News

The Coming Consumer Data Wars

When companies come looking for permission to use their European customers’ data after the General Data Protection Regulation (GDPR) takes effect on May 25, 2018, the answer may well be “no.” In a recent OliverWyman survey of 1,500 British consumers, our company discovered that as many as half said they were already leaning toward reclaiming their information.

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Unlocking the Value of Augmented Reality Data

The word “sensor” has become inseparable from the internet of things (IoT), where sensors detect environmental conditions and communicate these signals bidirectionally as data, whether it’s an industrial machine reporting its operating condition or your home thermostat being turned on remotely. This data is a key driver of the IoT’s global economic impact, which McKinsey estimates could reach up to $11.1 trillion per year by 2025.

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The Problem With Big Data

Because of big data — a term that has come to refer to the immense amount of digital material we generate, store, and manipulate with increasing ability — managers can measure more about their companies and then use that information to drive performance. Need to heighten the productivity of your workforce? Big data can help.

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The Machine Learning Race Is Really a Data Race

Machine learning — or artificial intelligence, if you prefer — is already becoming a commodity. Companies racing to simultaneously define and implement machine learning are finding, to their surprise, that implementing the algorithms used to make machines intelligent about a data set or problem is the easy part.

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Is Your Security Team Built for the Cloud and Edge Computing Era?

When cyber criminals pierce a company’s IT defenses, organizations are often quick to blame a security loophole and promise a patch to assuage user concerns. But the proliferation of these often-devastating hacks shows that there’s something much larger at play: The way companies handle security needs to undergo a revolution.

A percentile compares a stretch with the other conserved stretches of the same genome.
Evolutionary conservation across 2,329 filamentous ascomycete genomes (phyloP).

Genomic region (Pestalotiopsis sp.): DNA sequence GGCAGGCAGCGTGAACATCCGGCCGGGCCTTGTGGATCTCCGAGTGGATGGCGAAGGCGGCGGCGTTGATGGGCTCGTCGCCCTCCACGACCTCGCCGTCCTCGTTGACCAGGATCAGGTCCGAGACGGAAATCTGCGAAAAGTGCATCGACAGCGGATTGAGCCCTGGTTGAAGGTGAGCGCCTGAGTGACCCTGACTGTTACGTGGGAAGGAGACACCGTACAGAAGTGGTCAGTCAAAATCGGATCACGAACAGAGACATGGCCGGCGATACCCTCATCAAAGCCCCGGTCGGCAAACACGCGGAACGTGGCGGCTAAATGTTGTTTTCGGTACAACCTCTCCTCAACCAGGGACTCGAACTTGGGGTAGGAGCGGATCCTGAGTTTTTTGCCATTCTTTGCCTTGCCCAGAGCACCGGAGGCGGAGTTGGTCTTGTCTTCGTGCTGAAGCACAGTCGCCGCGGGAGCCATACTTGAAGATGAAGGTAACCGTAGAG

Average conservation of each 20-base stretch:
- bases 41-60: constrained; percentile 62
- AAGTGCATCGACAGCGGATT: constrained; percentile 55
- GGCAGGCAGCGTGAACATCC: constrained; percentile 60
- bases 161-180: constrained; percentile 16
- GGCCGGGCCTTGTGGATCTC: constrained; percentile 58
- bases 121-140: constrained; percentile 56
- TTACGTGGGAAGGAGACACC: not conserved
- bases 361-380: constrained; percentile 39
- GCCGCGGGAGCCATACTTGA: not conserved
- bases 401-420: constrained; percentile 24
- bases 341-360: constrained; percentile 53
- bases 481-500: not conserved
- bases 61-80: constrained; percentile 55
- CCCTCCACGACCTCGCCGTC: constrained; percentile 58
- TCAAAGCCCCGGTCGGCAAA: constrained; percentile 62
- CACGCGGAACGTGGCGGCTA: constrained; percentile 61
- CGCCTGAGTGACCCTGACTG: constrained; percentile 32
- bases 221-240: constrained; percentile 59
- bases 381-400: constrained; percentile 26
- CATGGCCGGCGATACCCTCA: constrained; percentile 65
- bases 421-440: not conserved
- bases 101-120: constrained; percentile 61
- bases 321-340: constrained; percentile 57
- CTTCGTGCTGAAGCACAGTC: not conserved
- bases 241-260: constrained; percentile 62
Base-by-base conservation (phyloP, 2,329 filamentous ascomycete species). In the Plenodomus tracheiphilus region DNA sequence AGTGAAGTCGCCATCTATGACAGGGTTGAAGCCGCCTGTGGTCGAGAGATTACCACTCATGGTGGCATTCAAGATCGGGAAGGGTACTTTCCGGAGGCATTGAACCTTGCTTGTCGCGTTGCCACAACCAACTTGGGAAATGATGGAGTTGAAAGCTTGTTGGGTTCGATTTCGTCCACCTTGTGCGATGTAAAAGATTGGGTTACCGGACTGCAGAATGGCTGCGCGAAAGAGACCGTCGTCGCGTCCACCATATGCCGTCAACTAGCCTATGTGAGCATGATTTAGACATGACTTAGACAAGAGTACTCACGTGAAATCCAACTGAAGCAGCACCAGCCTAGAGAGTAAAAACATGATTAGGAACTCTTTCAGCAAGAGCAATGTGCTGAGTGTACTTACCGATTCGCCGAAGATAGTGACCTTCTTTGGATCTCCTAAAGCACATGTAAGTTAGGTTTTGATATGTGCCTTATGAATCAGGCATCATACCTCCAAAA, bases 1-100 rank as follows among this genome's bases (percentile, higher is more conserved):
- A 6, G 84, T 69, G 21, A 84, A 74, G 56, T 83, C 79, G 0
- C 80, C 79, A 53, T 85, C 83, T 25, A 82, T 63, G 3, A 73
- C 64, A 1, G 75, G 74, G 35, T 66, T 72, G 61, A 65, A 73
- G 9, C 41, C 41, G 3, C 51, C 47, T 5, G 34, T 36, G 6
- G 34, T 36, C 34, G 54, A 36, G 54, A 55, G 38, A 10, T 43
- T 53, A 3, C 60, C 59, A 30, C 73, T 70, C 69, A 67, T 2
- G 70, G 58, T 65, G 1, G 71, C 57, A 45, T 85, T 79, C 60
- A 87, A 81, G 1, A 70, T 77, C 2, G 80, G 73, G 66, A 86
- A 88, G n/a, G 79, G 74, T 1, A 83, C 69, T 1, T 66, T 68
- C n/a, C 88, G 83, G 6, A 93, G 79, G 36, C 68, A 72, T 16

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The Board’s Role in Managing Cybersecurity Risks

Today, more than ever, the demands posed by issues of cybersecurity clash with both the need for innovation and the clamor for productivity. Increasingly, cybersecurity risk includes not only the risk of a network data breach but also the risk of the entire enterprise being undermined via business activities that rely on open digital connectivity and accessibility.

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Four Reasons Your Company May Be Susceptible to Disruption

Today, more than ever, the demands posed by issues of cybersecurity clash with both the need for innovation and the clamor for productivity. Increasingly, cybersecurity risk includes not only the risk of a network data breach but also the risk of the entire enterprise being undermined via business activities that rely on open digital connectivity and accessibility.

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Why Businesses and Governments Need to Stop Trying to Secure Their Networks

Fifty years of computer network design have enabled big companies to share information and applications with employees around the world, keeping them in sync, growing businesses, and generating wealth. Networks are the fabric of globalization, and access to them is based on trust: If you have the right credentials, you are allowed in.